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1011 Alton Avenue
Madison, IL, 62060
United States

We are a Roman Catholic Religious community of men who serve the Deaf and disabled.  We are a group of priests and brothers who are Deaf and hearing living together as a family. 


Ten years ago, I heard a sad statistic: only 10% of Deaf people go to a church of any denomination. When I joined the Dominican Missionaries, it was my goal to change that reality.
— Br. Adam Zawadzki, OP Miss.

Please note: Our legal name is Mark Seven- Depaul House of Studies while our religious name is Dominican Missionaries.


A vocation to religious life is difficult.  Many people think that by joining a religious community a person is escaping the world and all of its troubles.  The reality, however, is much different.  We are not running from the world, but running toward it.  Religious communities, whether of men or of women, exist to run to those in trouble that we might be a listening ear and an understanding heart.  We are called to be in the world, embracing people, and remain unaffected by the sin and corruption in the world.  This alone requires a delicate balance, an active prayer life, and a great deal of support.  

This calling, indeed, this vocation is even more focused for us.  Our ministry is primarily focused around those who are Deaf and/or otherwise disabled.  These marginalized groups of society are often marginalized even more in our churches.  Imagine attending Mass in German, Gaelic, French, or another unfamiliar language.  Many of us would imagine that we would continue to attend Mass whether we understood the language or not.  Imagine, however, that this continues for months or even years.  You would have no access to the words of God.  Even when you ask the Pastor for an interpreter, excuses are among the first responses: Interpreters are too expensive; interpreters are distracting; we just don't do that at this church... and on and on.  These are among the heartbreaking excuses that pastors tell Deaf people everyday. 

The truth is: interpreters are expensive.  This is the main reason that we are training men to be able to communicate directly with Deaf people though American Sign Language (ASL).  These brothers and priests are able to minister to the sick in hospitals, give absolution after confession, tend to the flock in their own parish, and educate their people through spiritual retreats. These priests and brothers are able to do this for the Deaf directly, without the use of interpreters.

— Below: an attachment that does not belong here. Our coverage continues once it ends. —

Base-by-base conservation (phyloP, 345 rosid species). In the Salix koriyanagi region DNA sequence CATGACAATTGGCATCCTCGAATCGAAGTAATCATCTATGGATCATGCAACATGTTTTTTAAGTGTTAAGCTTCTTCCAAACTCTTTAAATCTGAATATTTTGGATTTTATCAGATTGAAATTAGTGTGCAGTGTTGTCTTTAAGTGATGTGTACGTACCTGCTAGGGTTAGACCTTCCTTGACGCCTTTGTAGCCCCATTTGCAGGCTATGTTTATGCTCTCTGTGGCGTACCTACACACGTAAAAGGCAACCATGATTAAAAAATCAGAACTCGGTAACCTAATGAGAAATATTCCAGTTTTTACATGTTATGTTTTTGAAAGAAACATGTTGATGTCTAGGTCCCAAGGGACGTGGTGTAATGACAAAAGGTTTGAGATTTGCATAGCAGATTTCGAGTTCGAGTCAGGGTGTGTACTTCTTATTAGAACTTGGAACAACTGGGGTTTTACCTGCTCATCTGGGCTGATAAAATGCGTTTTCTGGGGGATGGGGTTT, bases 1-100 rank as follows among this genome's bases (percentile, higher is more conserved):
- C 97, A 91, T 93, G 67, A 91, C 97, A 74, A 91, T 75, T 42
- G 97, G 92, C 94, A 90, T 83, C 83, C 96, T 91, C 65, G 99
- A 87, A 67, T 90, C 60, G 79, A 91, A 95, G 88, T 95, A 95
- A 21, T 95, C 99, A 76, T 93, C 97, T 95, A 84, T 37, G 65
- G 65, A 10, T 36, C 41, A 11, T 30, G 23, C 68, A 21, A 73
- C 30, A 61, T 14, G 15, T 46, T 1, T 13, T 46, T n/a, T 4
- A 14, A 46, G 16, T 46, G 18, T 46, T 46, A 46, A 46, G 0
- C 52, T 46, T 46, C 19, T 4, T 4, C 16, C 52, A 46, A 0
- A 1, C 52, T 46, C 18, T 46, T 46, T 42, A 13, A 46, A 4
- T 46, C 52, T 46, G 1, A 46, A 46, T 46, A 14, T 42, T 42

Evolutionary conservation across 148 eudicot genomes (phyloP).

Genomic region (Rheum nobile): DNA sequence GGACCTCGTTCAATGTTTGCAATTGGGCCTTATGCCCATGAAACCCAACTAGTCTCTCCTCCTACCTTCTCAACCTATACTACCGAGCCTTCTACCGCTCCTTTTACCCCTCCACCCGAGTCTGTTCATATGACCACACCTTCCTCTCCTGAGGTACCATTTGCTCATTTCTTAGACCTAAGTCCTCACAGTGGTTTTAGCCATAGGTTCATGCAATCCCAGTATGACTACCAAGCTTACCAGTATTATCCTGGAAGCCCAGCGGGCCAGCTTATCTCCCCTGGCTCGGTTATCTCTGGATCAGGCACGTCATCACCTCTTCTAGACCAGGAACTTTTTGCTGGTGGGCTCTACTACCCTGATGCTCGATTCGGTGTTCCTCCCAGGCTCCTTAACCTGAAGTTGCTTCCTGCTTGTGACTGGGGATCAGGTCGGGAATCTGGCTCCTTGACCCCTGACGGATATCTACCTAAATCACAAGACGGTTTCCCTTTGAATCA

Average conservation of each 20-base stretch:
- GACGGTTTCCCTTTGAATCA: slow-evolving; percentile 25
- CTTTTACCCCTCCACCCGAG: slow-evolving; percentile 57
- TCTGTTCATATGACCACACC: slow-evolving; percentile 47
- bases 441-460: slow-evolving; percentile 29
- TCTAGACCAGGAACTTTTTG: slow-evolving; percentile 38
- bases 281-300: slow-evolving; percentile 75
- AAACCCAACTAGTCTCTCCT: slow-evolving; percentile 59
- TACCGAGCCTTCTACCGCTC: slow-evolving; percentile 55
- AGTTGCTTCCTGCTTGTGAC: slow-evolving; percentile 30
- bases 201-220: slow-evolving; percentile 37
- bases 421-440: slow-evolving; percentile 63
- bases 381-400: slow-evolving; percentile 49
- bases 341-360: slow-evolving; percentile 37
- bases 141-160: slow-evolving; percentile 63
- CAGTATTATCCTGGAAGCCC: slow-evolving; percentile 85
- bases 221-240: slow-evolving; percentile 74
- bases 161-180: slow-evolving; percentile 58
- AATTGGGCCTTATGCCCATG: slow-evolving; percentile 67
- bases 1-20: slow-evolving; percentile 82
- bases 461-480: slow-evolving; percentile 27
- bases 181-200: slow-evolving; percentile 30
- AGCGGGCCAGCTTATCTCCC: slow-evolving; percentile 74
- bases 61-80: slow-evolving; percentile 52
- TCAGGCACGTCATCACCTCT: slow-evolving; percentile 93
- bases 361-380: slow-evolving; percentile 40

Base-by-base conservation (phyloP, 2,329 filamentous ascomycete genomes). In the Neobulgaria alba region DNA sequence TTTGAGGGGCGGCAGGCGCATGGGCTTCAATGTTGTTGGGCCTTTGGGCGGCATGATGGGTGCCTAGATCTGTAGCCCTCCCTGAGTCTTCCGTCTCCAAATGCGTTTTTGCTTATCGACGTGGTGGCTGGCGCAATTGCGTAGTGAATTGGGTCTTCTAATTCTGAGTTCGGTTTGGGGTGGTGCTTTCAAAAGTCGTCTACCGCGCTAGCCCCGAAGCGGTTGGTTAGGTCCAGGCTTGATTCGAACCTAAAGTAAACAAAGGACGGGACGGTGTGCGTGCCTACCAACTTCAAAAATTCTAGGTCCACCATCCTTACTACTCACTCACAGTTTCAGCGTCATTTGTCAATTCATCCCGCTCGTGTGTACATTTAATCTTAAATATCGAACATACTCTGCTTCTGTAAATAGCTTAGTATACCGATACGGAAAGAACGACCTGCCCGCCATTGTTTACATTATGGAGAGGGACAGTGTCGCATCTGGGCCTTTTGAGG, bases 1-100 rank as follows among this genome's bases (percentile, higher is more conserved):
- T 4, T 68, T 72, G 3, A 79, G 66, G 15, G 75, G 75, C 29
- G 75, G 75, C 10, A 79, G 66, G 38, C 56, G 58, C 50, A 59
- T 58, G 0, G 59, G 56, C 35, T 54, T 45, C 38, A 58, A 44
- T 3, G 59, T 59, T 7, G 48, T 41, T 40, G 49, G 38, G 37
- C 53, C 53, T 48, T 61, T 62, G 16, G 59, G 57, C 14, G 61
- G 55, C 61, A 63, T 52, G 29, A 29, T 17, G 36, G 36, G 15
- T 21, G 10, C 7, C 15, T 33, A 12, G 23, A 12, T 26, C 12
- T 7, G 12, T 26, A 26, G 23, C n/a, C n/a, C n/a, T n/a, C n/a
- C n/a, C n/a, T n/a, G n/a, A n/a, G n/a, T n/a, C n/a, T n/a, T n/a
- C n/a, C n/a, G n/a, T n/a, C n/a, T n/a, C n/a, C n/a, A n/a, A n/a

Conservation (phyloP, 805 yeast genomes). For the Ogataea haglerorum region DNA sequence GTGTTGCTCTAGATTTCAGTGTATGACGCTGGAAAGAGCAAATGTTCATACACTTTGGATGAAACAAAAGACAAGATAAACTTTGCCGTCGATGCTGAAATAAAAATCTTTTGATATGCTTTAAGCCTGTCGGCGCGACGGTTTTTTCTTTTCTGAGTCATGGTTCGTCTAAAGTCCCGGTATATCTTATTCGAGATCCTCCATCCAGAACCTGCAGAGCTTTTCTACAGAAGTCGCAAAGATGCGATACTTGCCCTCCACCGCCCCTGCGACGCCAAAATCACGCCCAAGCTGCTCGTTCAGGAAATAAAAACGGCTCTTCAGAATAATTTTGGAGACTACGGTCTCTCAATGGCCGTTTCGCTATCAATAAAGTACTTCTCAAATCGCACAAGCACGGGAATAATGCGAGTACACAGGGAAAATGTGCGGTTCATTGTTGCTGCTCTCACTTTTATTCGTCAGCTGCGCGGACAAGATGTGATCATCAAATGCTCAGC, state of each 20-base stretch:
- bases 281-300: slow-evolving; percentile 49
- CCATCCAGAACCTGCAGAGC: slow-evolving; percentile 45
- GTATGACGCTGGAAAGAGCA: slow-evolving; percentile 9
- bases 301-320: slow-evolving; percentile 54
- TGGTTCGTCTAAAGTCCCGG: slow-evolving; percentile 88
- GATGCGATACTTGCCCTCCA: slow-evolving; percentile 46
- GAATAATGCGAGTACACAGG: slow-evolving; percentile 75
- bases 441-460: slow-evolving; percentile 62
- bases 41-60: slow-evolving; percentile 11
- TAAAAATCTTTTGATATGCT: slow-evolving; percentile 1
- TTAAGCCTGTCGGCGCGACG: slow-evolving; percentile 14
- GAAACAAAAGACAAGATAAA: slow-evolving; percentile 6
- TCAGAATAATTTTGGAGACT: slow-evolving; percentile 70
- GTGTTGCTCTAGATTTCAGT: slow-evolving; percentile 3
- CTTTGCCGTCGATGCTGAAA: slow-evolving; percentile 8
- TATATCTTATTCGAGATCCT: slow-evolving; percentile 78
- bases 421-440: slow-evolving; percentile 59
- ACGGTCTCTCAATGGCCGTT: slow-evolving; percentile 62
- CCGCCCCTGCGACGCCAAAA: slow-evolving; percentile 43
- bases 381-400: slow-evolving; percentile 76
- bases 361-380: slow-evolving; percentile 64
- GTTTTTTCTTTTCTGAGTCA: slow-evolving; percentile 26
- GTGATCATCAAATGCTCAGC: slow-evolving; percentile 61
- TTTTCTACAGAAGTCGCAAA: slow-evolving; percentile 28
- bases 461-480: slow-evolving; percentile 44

There is one key difference between us and almost all other communities.  We do not only minister to Deaf and disabled people, we also accept them as brothers in community.  We welcome Deaf vocations and are willing to pay for interpreters for their education toward priesthood.  We welcome those who are disabled in other ways and work so that they have the accessibility and mobility features they need in our community. We try to make sure that all are able to feel safe in a place where they feel at home.  

Challenges we face

Life is never without its challenges.  However, we show our character in how we face our challenges.  We are a small, recently formed community.  Almost all of our current members are still studying philosophy and theology.  Ordination to the Priesthood requires a Masters of Divinity Degree (M. Div).  The requirements for this degree continue to grow.  The M. Div. Program currently requires at least four years of graduate study.  Classes include topics such as: preaching, scripture, church history, christology, practicums, canon law, and many others.  Meanwhile, the costs of this education continues to rise.  It now costs nearly $60,000 per student.  Interpreters for Deaf students can add another $50,000.  This is just to educate one brother for only graduate studies.  

Despite being students, a few of us also hold part time jobs within deaf ministry or at a parish or diocesan ministry.  Additionally, while many communities hire people to do everything in the house, we try to save as much money as we can by doing what we can ourselves.  We are blessed to have brothers who are skilled in computers, building maintenance and repair, cooking, cleaning, organization, etc.  (We still lack a brother skilled as an automotive mechanic.)  It has seemed that recently, the things that have broken down has been beyond our ability to repair ourselves.  As we all know, calling a professional can be expensive, especially for larger jobs.  

Ways to Give

If you would like to send a check, it can be made out to "Dominican Missionaries" and mailed to 1011 Alton Ave. Madison, IL 62060.  If you would like to donate via Paypal, you can use any credit/debit card or directly draft from your bank account.  PayPal also allows recurring (monthly) donations.  To do this, just press the "Donate" button below.  We understand that it is sometimes not possible for people to give monetary or financial assistance.  However, If you are able to offer your skilled labor or ask your company to donate furniture, cars, or services, we certainly would be happy for this assistance.  Even when these are not possible, we humbly ask your prayers for us and that you may work to welcome the Deaf and otherwise disabled in your parish and city.  We pray for our benefactors every day during Mass and evening prayers in our community Chapel.  

I am so grateful to be able to do God’s work in the world with the help of our benefactors. I wish they knew how much it really means to us.
— Anonymous Brother